Just the other day I came across the install disks for my first version of Word for Windows. Three 3 1/2″ floppies (that was huge back then), no Internet live updates or installations. An unfortunate side effect of the Internet is the ability to release buggy unfinished code and then just update it until it works. Less need for quality control compared to having to send a finished product out the door with no ability to download updates.

          1. Too many years ago I was still in college, computers were still expensive, not everyone had them and those who did typically had to share one per household.

            I had cheap sources for old DOS computers and just enough upgrade components from various generations of desktops that were never meant to work together. I could make a minimal windows PC that was just good enough to get on the internet and do most of what people did on the internet in those days and a word processor for writing school papers. I used to make these for friends and relatives who couldn’t quite afford a “real” computer themselves.

            One of the secrets for making this work was I had a copy of an old version of MSWord that came on a 5 1/4″ floppy. I think it might have been the first graphical version of Word. It was definitely meant for an earlier version of Windows then the 95 or 98 that I was working with.

            That was plenty good enough for the job though. It looked similar to WordPad although it had some features that WordPad didn’t have back then like the ability to add images. It was probably about equivalent to today’s WordPad. I was sqeezing everything I could out of the old hardware I could get though, some of those computers actually had 2MB D: drives and this Word could fit on that!

            For writing a school paper, what more does someone need?

        2. I worked for a company in the mid-1970’s as a “junior clerk”. Our purchasing agent/inventory manager had a sophisticated inventory system entirely based on cards. As long as the inputs were good (usage, waste) it worked very well. The problem with it was that it relied on the skills and know-how of a single person, not easily replaced.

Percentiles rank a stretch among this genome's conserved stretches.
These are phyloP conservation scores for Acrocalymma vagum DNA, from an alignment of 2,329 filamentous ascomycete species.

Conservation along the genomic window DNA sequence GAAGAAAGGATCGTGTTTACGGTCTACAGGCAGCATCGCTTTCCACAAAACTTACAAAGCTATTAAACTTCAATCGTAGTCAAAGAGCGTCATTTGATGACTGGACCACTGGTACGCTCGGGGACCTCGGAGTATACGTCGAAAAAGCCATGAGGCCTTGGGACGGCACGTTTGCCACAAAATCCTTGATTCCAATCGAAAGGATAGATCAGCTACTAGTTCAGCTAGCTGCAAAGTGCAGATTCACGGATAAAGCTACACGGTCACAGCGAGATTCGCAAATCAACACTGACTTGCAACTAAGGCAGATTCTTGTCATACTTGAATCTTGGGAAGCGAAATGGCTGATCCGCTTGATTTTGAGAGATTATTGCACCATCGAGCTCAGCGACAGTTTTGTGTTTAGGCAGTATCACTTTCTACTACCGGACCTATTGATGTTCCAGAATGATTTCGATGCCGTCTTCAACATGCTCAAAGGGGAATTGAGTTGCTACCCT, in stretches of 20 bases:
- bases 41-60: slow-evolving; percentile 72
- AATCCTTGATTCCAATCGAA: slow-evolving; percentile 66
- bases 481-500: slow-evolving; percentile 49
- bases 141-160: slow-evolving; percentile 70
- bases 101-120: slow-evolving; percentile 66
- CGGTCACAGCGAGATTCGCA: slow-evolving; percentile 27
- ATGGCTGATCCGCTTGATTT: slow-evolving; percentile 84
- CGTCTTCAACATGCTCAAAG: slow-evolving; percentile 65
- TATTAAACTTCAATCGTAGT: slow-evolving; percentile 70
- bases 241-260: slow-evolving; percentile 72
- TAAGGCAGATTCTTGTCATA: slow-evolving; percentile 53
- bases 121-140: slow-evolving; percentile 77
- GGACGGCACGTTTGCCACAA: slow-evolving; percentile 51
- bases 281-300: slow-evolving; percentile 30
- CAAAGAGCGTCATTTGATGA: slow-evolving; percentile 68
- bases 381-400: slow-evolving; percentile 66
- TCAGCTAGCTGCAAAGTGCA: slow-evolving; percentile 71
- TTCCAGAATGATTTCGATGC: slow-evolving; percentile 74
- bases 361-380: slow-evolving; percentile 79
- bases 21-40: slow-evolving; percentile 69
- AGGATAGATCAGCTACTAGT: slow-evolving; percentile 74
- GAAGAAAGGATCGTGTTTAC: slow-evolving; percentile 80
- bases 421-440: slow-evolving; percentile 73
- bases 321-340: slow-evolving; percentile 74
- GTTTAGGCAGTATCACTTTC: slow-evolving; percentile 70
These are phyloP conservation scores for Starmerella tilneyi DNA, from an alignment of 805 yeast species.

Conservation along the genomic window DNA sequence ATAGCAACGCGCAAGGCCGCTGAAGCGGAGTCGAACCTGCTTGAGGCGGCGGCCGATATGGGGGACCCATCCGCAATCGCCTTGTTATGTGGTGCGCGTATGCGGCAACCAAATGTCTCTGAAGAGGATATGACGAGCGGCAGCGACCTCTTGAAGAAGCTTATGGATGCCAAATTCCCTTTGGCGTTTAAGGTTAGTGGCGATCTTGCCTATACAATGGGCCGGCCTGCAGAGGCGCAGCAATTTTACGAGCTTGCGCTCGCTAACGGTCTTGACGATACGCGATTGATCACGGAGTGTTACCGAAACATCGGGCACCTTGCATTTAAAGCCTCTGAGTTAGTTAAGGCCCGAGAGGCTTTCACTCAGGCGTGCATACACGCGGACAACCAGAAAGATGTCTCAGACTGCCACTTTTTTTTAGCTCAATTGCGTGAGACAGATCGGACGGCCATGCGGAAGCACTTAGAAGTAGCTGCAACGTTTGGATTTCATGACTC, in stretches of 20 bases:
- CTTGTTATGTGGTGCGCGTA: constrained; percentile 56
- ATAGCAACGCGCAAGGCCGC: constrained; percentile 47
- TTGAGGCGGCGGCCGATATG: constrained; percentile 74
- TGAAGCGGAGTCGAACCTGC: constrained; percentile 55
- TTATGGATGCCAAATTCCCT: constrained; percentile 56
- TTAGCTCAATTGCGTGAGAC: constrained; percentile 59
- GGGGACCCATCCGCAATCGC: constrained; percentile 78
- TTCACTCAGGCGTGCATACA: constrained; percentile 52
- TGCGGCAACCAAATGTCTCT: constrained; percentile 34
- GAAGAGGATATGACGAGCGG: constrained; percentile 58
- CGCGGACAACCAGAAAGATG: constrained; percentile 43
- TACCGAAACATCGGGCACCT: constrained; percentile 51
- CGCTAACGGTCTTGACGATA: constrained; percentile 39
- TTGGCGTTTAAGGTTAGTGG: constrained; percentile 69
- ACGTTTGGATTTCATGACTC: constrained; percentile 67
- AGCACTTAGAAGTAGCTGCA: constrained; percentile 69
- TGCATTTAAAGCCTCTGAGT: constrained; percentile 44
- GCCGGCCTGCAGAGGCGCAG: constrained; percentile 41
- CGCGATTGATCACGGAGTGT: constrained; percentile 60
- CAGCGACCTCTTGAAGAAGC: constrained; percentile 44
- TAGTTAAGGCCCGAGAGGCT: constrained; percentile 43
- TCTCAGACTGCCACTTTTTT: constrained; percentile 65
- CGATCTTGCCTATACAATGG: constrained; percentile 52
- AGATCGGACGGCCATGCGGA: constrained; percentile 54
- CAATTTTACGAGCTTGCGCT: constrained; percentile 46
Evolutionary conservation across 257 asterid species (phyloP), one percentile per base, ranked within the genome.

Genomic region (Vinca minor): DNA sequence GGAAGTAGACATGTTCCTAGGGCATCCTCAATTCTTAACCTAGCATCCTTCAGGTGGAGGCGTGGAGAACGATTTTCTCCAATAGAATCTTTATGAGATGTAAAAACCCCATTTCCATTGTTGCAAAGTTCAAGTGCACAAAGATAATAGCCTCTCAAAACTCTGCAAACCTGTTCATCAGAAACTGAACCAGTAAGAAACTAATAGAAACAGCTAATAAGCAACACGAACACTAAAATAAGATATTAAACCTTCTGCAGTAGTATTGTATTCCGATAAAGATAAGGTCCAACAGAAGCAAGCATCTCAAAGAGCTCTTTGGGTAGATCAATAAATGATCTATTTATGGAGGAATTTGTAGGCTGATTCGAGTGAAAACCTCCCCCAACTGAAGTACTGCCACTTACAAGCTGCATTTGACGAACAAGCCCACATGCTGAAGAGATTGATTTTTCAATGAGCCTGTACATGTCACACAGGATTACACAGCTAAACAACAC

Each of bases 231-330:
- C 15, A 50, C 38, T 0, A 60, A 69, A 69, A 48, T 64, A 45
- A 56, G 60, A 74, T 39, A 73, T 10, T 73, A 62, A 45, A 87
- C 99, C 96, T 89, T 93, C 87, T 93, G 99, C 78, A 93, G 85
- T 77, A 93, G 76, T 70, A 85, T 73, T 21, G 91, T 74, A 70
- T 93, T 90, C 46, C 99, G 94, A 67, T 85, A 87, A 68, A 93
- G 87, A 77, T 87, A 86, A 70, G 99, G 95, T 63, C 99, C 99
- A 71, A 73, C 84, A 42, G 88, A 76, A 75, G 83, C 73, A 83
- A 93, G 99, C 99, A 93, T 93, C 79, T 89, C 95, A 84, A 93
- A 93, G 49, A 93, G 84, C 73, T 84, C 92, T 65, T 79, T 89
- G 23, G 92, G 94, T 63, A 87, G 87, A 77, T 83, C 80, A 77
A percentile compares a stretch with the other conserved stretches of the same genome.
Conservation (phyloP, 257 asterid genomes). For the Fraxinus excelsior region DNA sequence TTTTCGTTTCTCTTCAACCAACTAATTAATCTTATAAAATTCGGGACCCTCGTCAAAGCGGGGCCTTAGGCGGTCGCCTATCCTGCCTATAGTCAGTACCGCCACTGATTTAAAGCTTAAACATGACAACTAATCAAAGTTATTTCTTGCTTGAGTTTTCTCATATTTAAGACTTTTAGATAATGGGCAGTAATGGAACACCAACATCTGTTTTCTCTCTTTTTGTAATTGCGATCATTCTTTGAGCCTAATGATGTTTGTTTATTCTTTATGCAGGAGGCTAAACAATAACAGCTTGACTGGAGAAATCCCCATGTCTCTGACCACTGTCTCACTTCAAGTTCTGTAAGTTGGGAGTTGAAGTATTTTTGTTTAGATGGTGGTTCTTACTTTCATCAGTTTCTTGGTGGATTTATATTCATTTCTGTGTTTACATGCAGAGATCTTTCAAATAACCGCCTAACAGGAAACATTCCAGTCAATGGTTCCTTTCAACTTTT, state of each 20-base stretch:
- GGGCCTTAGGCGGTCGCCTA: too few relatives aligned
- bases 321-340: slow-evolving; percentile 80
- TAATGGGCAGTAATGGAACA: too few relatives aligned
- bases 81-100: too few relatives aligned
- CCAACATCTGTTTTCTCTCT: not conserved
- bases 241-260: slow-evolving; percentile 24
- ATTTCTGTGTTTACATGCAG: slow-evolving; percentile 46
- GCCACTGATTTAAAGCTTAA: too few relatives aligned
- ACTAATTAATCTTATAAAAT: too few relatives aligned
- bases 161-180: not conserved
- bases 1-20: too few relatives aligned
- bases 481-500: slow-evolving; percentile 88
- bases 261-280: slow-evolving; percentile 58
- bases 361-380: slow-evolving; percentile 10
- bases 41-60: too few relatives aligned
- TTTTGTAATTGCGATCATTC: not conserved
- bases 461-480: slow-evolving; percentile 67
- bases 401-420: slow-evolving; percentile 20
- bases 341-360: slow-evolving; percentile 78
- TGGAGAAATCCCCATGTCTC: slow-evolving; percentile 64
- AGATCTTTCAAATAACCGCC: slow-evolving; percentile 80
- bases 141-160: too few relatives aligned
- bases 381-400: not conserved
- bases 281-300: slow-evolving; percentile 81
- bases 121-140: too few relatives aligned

As I was moving on, they were getting an IBM System 3 to do many of these functions. Don’t know how that went.

    2. > But… I’d like to see his business continuity plan if the the Atari doesn’t boot one day.

      Easy answer: buy a $50 Raspberry PI, install an emulator, and just copy your software and data files over from the (USB) storage.

      Only issue will be that he’ll have to find another small monitor that fits in that space.

      A more expensive solution would be to use an FPGA Atari ST simulator. Not sure, but maybe he could then reuse the monitor. If not, then this solution would be just throwing away money.

        1. “Speaking of throwing money away how much in electricity does it cost to run that CRT?”

          Oh, Jesus. Please not that old story again. 🙄
          When will you people finally learn that not all CRTs are powet hungry monsters.

          Especially monochrome CRTs are energy friendly by comparison. They were used in battery-operated camping tvs and other portable equipment. They only use one tube, also, opposed to color CRTs with three gubs (red, green, blue).

          Hercules/MDA monitors from the IBM PC era, for example, are/were feather light and consume(d) little power. Such a monitor’s resolution is 720×348 or 640×400 (tweaked) and the picture is razor sharp.

          Same goes for monochrome video monitors with white, green or amber phosphate.

          Also, they provide true black/white pixels that give very good contrast and sharp images.
          Modern LCDs use colored sub pixels and have a limited viewing angle. A monochrome CRT can be viewed nicely from any angle, however.

          Please people, think before you start acting in a cynical manner while pretending to be smart and enlighted. No offense, but I’m tired of these same old arguments against venerable tech. Next one surely is how poisoning the materials in CRTs are – as if the fabrication processes of LCDs/TFTs are any better. 🙄

          Once there are affordable e-ink screens on market, we can come back to this discussion, though, imho. :)

          PS: On paper, the SM124 is rated 50w.
          However, that’s a worst case scenario. Manufacturers were rather conservative here. In reality, the power required might be lower than that. If I had a SM124 at hand, it would check that now.